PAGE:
Although Schwartz has since stated that he was in despair over that (admittedly wildly successful) production, he would find much to admire in this version directed by Gary F. Bell. The effective scenic design by Jay V. Hall is little more than scaffolding; the "orchestra" is restricted to one piano. A kind of purity permeates the evening. This is a Pippin more beholden to the ethereal airiness of Tom Jones and Harvey Schmidt's Fantasticks or even their Celebration than to Fosse's smothering razzle-dazzle.
Although set in France during the Holy Roman Empire, the story's analogy to the sybaritic 1960s was immediate. Pippin, son of the presumably bloodthirsty Charlemagne, is the "prince of despair," in search of meaning and fulfillment (especially sexual). If in 1972 Pippin was seen as the first hippie, 36 years later there are new nuances at hand. The strained relationship between father and son — one a king, the other waiting to ascend to the throne — casts out ripples of Bush père and fils that are here for any viewers who care to see them. But mostly what we see is a young kid flexing his muscles. No, not Pippin — Stephen Schwartz, who buoys the evening with a trunkful of sassy, ebullient melodies.
Oversaturated: Is The Color Purple too much of a good thing?
The Color Purple
Through November 2 at the Fox Theatre, 527 North Grand Boulevard. Tickets are $27 to $68.
Call 314-534-1678 or visit www.fabulousfox.com.
Through November 8 at the Tower Grove Abbey, 2336 Tennessee Avenue.
Tickets are $20 ($18 for students and seniors).
Call 314-865-1995 or visit www.straydogtheatre.org.
The show's principal performer is the "Leading Player," a nebulous narrator cum master of ceremonies. Although this role made a Broadway star of Ben Vereen, I always felt that his showy performance was mostly about Ben Vereen. But Jeffrey D. Pruett's menacing interlocutor is a mesmerizing, at times satanic, creation. From the moment he first slithers onstage singing "Magic to Do," Pruett turns us all into willing voyeurs. His slick professionalism is equaled by Jeffrey M. Wright in the title role. Pippin can be a colorless lad, but not so here. We enjoy being in his presence. The evening is at its merriest when these two are controlling the stage, as they do in the vaudeville-like "On the Right Track." A third standout performance is delivered by a radiant Julie Venegoni, who invigorates Act Two as Pippin's romantic interest.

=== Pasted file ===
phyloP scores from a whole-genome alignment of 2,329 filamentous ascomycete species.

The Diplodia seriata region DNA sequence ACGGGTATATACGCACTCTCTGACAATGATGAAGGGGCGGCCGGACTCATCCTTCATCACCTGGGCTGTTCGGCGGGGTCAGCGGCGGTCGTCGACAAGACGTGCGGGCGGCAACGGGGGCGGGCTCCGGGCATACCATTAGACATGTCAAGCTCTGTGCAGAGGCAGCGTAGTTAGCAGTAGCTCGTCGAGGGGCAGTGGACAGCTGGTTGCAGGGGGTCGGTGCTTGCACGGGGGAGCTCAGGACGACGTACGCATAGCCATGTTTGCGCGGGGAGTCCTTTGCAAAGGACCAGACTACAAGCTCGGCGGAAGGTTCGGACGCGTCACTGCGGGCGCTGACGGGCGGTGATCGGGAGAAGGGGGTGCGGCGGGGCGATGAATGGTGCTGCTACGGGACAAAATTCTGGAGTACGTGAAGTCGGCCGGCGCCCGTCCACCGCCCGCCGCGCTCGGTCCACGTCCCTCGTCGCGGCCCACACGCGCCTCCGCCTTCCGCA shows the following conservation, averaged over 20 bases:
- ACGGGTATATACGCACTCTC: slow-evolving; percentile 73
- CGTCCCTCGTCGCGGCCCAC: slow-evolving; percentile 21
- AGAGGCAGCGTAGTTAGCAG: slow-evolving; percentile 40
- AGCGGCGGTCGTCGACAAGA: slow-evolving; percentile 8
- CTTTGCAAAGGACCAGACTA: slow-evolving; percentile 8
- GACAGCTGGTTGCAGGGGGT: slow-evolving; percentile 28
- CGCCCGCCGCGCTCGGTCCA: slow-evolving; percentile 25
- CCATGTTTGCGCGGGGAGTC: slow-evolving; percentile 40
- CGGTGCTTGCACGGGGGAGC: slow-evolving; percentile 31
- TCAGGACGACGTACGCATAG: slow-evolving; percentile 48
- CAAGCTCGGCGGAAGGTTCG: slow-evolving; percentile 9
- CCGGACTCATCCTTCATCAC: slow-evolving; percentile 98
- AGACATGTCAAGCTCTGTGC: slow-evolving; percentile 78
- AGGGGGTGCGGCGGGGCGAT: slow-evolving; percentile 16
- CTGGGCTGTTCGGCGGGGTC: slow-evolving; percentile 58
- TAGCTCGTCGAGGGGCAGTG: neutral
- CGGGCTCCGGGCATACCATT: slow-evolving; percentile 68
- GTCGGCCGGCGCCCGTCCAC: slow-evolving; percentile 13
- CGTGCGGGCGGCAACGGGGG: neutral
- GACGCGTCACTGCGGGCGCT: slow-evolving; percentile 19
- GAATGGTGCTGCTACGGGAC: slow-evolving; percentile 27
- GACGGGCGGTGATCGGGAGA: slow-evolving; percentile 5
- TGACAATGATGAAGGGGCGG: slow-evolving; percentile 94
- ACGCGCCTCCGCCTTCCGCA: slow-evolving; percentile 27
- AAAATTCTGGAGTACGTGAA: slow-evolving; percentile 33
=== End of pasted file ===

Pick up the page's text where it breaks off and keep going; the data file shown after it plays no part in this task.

Alas, much of the good work here is marred — perhaps not fatally (depending on how tolerant you are) — by one miscast role. But the underlying premise of the production — a reliance on simplicity to reveal the heart of the story — works well. Some years down the road, future stagings of The Color Purple likely will find their way to this same approach. When that occurs we will again be reminded, as we are with this Pippin, of the obvious yet sage maxim that less is more.